CAN use or CAN’t USE

Secondly was how the developer team leader was seeing how serverless functions COULD NOT be used for latency sensitive workloads but not seeing how useful they COULD be for all the rest of the compliance and auditing code. The low latency code was the most important so naturally her focus is on that.

The splitting up of the app is an architectural discussion and may not in fact be suitable in the end but the more important point is sometimes we are a little myopic and only see what a technology CAN’T do rather than looking at the bigger picture and seeing what it CAN do. This can distance you from the business. Oh, and of course, Excel can do a LOT!

Categories: Cloud, DevOps, Scale, Serverless Tags:

AWS re:Invent 2017: The Show Review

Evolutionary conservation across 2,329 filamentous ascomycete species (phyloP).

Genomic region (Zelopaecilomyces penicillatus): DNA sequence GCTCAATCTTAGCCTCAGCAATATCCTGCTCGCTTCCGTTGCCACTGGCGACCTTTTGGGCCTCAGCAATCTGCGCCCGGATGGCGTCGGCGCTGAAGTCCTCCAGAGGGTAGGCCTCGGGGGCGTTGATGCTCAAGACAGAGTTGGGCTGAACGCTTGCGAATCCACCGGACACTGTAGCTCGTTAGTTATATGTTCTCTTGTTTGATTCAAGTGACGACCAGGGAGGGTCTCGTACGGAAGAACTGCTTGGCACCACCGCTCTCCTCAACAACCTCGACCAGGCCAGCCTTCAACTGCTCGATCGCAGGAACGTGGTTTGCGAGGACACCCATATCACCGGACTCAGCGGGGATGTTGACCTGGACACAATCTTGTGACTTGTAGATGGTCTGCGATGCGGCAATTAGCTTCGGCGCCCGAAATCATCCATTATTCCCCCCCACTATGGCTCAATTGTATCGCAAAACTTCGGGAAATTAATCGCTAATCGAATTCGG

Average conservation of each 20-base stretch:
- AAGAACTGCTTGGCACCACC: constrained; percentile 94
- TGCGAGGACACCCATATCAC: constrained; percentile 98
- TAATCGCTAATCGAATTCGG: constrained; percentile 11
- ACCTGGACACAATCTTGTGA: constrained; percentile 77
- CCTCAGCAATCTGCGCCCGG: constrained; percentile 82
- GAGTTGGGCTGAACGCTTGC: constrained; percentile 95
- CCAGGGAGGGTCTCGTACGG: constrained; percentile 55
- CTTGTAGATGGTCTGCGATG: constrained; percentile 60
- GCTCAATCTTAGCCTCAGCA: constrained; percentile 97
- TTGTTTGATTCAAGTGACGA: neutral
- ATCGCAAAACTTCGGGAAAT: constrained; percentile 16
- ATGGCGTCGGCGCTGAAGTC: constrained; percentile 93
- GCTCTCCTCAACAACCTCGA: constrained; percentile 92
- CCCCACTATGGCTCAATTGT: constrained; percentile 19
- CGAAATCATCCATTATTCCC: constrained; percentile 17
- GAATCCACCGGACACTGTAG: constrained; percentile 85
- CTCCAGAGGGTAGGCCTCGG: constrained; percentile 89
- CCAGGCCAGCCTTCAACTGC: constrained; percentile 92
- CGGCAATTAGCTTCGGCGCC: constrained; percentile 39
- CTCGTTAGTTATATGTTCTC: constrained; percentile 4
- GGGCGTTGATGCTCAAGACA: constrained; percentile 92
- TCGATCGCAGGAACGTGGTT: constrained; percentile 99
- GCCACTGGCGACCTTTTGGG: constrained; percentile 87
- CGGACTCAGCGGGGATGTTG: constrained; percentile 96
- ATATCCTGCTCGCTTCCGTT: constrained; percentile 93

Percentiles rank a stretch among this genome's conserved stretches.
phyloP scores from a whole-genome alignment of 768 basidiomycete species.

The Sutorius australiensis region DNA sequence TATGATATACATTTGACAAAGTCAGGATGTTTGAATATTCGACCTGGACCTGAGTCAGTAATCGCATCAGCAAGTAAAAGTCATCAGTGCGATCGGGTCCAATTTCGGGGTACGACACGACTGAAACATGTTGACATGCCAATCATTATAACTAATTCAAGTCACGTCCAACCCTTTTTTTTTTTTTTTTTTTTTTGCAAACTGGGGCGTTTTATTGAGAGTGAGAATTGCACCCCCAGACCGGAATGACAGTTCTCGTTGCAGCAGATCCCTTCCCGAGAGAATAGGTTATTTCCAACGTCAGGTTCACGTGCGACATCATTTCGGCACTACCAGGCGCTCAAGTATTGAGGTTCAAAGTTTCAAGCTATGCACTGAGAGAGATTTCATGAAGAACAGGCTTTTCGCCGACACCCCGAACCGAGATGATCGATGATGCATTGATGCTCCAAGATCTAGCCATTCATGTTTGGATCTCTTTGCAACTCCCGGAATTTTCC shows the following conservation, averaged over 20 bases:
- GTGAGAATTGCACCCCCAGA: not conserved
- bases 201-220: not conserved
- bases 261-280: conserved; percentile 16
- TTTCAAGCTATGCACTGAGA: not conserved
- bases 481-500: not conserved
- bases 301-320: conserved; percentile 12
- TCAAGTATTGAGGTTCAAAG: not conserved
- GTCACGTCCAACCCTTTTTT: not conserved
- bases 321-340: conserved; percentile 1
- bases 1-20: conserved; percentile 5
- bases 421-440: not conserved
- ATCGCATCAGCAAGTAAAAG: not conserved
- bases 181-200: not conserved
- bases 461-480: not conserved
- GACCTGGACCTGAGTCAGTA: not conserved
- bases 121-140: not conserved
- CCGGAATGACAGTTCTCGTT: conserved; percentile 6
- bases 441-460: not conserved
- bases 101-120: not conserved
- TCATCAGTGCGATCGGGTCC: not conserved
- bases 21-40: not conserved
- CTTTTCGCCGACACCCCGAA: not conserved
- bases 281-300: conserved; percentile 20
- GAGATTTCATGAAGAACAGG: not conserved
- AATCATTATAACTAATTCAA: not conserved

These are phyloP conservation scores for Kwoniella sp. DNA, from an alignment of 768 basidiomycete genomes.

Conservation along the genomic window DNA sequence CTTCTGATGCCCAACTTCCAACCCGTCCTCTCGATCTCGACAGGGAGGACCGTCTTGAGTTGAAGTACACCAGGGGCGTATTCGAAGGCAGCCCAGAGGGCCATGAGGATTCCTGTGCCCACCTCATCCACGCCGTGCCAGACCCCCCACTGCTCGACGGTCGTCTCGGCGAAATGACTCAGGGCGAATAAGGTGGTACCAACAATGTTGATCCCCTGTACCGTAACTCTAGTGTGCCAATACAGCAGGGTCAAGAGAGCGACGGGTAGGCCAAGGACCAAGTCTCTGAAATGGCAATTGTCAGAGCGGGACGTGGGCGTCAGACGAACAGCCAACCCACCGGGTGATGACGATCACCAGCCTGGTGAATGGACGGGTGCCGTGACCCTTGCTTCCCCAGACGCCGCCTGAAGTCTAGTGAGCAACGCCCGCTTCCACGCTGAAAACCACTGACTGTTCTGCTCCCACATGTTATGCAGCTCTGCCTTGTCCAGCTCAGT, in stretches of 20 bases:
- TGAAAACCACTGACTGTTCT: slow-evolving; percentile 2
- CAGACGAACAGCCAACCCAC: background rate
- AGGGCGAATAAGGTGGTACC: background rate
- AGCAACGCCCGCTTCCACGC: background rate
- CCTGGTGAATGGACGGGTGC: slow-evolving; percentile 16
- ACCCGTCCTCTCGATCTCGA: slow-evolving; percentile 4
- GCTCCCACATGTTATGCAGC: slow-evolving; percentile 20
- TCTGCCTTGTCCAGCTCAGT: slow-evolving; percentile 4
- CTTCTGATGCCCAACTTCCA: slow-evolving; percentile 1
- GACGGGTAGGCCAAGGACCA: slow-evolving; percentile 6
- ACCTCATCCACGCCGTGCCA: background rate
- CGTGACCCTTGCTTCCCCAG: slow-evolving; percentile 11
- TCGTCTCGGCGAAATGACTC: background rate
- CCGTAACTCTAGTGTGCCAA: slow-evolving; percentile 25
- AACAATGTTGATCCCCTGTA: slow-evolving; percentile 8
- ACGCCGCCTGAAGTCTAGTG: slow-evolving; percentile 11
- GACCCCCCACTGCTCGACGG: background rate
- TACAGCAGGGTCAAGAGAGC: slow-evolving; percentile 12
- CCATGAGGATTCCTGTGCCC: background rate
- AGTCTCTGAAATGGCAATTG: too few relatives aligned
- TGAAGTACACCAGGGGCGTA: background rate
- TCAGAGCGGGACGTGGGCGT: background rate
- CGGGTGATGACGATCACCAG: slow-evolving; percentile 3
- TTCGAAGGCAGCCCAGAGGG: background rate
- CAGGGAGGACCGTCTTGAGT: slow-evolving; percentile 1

December 19th, 2017 No comments
Categories: AWS, Cloud, re:Invent, Serverless Tags: , ,

AWS re:Invent 2017: What’s New in Serverless – SRV305

December 1st, 2017 No comments

Tim Wagner the AWS Serverless GM and Jeet Kaul from FICO

This session was about new things in serverless.

Tim reiterated how mazing Lambda is coming, its even inside a camera which was announced in the keynote as well as the top memory size being doubled to 3Gb which also doubled the CPU power.

2017-11-30 15.18.52Magic!

There was a mini magic show which was apparently a nod to something they did last year.

The idea is to show disappearing servers, as there are more and more serverless offerings, this means more and more disappearing servers.

Serverless Application Repository.

It’s worth looking at the recently announces Serverless Application Repository, its a marketplace of serverless functions published by AWS and others.

Read more…

AWS re:Invent 2017: How AWS Runs Our Weekly Operations Meetings – ENT346

November 29th, 2017 No comments

2017-11-29 14.29.54David Lubell and Kevin Miller from AWS

I was really looking forward to this session, as this is the very first time AWS has opened the kimono on how it actually runs its own operations.